Confocal Microscopy - Zeiss LSM 510 Meta

The Zeiss LSM 510 Meta laser scanning confocal microscope is used primarily by researchers in the biological sciences to image fluorescent probes in cells and tissues. However, confocal microscopes are finding increasing use in non-biological applications as well.  

The microscope is based on Zeiss' Axio Imager upright research microscope and is equipped with ICS optics for high image quality. The motorized microscope is supported by LSM 510 software which automatically identifies the microscope settings and the objectives used and which controls all movements and measurements carried out by the system with high precision. Unlike conventional fluorescence microscopes, the confocal microscope can collect in-focus fluorescence from thin optical slices within relatively thick specimens (typically at least 100 um for biological). The automatic collection of z-stacks (a series of images taken at different focal planes) within such relatively thick samples allows 3-D images, animations, and maximum intensity projections (brightest pixels from z-stack combined in a single image) to be generated. The Meta detector on the Zeiss instrument allows the distribution of multiple fluorophores with overlapping emission spectra to be imaged within a single sample and can be used while collecting z-stacks. The confocal was funded through a National Science Foundation Major Research Instrumentation (MRI) grant (#0618719).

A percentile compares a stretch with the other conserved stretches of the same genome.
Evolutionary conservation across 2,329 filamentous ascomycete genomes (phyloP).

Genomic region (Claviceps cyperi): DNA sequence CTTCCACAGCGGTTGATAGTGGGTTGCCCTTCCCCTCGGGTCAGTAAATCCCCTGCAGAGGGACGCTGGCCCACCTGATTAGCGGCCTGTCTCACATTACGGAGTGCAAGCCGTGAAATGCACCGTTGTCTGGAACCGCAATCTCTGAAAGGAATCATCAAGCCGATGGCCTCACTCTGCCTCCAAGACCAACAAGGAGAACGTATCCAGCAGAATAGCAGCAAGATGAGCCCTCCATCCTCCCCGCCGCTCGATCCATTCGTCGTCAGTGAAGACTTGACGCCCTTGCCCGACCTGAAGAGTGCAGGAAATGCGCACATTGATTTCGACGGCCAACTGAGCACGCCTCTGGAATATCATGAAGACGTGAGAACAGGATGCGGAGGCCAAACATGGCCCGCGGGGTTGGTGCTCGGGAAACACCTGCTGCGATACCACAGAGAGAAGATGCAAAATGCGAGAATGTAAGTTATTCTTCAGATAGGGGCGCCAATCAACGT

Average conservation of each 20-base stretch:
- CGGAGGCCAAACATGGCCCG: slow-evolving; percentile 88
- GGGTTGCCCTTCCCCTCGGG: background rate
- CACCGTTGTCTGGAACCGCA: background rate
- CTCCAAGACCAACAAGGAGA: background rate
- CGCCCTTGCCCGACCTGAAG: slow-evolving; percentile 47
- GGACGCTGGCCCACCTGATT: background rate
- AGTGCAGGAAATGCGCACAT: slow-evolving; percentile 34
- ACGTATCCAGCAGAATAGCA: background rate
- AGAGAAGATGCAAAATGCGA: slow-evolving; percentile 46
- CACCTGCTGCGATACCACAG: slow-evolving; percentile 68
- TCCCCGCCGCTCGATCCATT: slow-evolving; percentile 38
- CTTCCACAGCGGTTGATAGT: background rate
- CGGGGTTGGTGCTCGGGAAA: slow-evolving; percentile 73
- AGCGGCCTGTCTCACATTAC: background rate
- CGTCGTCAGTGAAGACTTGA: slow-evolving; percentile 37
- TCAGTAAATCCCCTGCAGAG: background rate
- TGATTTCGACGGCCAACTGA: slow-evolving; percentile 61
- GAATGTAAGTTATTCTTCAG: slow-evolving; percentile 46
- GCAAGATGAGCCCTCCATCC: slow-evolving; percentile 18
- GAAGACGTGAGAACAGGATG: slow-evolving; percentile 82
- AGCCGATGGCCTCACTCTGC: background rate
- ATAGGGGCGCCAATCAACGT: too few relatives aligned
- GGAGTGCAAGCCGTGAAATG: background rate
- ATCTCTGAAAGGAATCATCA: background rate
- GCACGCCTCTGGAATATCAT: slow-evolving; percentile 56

Manufacturer:                Zeiss
Model No.:                         LSM 510 Meta
Year of manufacture:   2006
Year acquired:                  2007
Location:                            Rudman Room 340


  • Three visible-wavelength lasers capable of exciting fluorophores at 458, 477, 488, 514, 543, and 633 nm
  •  ​Oil immersion objective lenses - 5X/0.16, 10X/0.3, 20X/0.8, 40X/1.3-oil immersion, 40X/1.2-water immersion, and 63X/1.4
  • Utilizes #1.5 coverslips
  • Three confocal detectors in the microscope’s scan head, spectral detector (the Meta detector)
  • Eight- or 12-bit confocal fl uorescence images (single images or z-stacks) to quantify fluorescence intensity
  • Non-confocal gray-scale brightfield, darkfield and differential interference contrast (DIC; with 20X and higher objective lenses)

Principle scientist: Mark Townley

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